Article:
Posts in Medical Marijuana - NJ.

Earlier this year, Governor Murphy promised patients that if the legislature did not act, he would act to expand NJ’s medical marijuana program.  On June 3, 2019, Governor Murphy’s administration did just that by issuing a request for applications for up to 108 new licenses.  The licenses will be distributed across the state, and unlike prior applications, there will be up to 24 cultivation licenses, up to 30 manufacturing licenses and up to 54 dispensary licenses available.  In the prior two RFAs, applicants were required to be vertically integrated, but not this time.

Permit ...

NJ.Com is
reporting that it has received confirmation that the next round of requests for
applications for medical marijuana licenses will be released by the Department
of Health on June 3.  Stay tuned for details…

The last time
the state issued an RFA, applicants were afforded only one month from the date
of the RFA to submit their applications.  Anyone interested in this round
should already be working on their applications.

Pashman Stein Walder Hayden is carefully monitoring developments in New Jersey and federally with respect to marijuana legislation and will be available to ...

Lost amidst the
cannabis news last week indicating that adult use marijuana may be heading to a
voter referendum in 2020 while medical marijuana likely will expand this year,
the Senate introduced legislation to establish NJ’s hemp program.

Under the 2018
Farm Act, the Federal Government de-scheduled hemp from the Controlled
Substances Act and authorized states to develop their own proposed rules for
establishing a hemp industry in each state.

On May 13,
2019, Senate Bill No. 3686 was introduced by Senator Sweeney and 3 other
co-sponsors.    The Bill would repeal the law passed last ...

Within the last
24 hours, hopes for the passage of legislation to legalize adult use cannabis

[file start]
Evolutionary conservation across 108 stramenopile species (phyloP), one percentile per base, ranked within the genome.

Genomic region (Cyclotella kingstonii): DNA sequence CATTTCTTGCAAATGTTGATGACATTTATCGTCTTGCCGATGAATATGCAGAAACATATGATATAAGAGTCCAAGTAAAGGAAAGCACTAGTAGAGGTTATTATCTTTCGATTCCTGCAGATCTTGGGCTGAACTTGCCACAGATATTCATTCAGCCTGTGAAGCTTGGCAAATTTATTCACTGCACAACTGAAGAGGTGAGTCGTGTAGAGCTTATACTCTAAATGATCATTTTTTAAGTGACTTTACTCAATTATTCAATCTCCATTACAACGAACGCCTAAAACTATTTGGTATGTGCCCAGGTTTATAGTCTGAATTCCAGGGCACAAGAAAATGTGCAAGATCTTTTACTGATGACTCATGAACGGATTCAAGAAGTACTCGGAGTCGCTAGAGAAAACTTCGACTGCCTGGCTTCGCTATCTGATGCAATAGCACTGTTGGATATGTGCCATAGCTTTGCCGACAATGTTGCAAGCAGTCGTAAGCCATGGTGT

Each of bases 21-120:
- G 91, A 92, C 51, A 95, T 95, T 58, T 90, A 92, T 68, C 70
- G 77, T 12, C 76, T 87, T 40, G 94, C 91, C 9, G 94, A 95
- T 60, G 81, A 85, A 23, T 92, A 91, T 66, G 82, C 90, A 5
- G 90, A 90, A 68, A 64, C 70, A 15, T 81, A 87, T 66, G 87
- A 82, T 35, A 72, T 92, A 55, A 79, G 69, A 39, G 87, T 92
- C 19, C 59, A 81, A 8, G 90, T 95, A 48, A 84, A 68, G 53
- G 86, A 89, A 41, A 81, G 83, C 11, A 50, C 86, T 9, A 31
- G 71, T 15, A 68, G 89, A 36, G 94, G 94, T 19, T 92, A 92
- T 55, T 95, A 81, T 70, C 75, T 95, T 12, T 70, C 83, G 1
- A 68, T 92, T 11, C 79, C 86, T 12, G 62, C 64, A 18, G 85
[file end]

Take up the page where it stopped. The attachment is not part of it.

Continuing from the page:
have soared in New Jersey and soured in New York.

Governor Murphy
and state legislative leaders agreed late Monday night on the remaining terms
to for wide ranging cannabis legislation in New Jersey.  No draft bill is
currently available because the details and precise language still needs to be
crafted, but the bill will provide for expedited expungement of criminal
records for minor cannabis offenses, a flat $42 per ounce tax, and allow
municipalities to add up to 3% tax on retail sales.  ...

After months of delays, three bills are finally scheduled for hearings before the Senate and the Assembly Budget and Appropriations Committee.

On November 26, 2018, the Senate and Assembly committees will consider the bill introduced by Senators Scutari and Sweeney, S2703, to legalize adult use marijuana; and bills to revise medical marijuana laws introduced by Senators Vitale, Scutari and O’Scanlan, S10 and S2426. Identical companion bills have been introduced in the assembly as well.

Rumors about these hearings have circulated for months but were delayed as legislators ...

A recent poll by Quinnipiac University found that while approximately 62% of New Jersey residents are in favor of fully legalizing marijuana, only roughly 50% want it to be sold within their towns. 45% affirmatively said they do not want it in their towns. So far, at least 30 towns in New Jersey have passed laws to ban cannabis businesses.

What does this mean for the cannabis industry? Obviously, those wanting to pursue medical or adult-use cannabis licenses in the future need to pay close attention to what is occurring at the local government level. Building relationships with ...

Currently, there are six alternative treatment centers (aka medical marijuana dispensaries) in New Jersey, but that number is soon to double. On July 16, 2018, the New Jersey Department of Health Division of Medicinal Marijuana issued a Request for Applications for up to six more medical dispensaries. The six licenses will be divided evenly throughout the state: two in the northern region, two in central region, and two in the southern region.

Importantly, while all current medical marijuana licensees are required to be non-profit corporations, the six new licenses can be ...

The Canadian federal government legalized marijuana yesterday when the Cannabis Act was approved by the Senate in a 52-29 vote. The underlying basis for the legislation, which is set forth in an official press release when the law was first proposed makes perfect sense, and is something that every American anti-prohibition advocate can relate to: “The current approach to cannabis does not work. It has allowed criminals and organized crime to profit, while failing to keep cannabis out of the hands of Canadian youth.” While the Canadian legislation is significant for several ...

On June 18, 2018, the NJ Department of Health published for comment its anticipated amendments to the administrative rules for NJ’s medical marijuana program.  Interested parties will have 60 days to submit comments on the proposed rules.  Comments can be submitted electronically at:    http://www.nj.gov/health/legal/ecomments.shtml,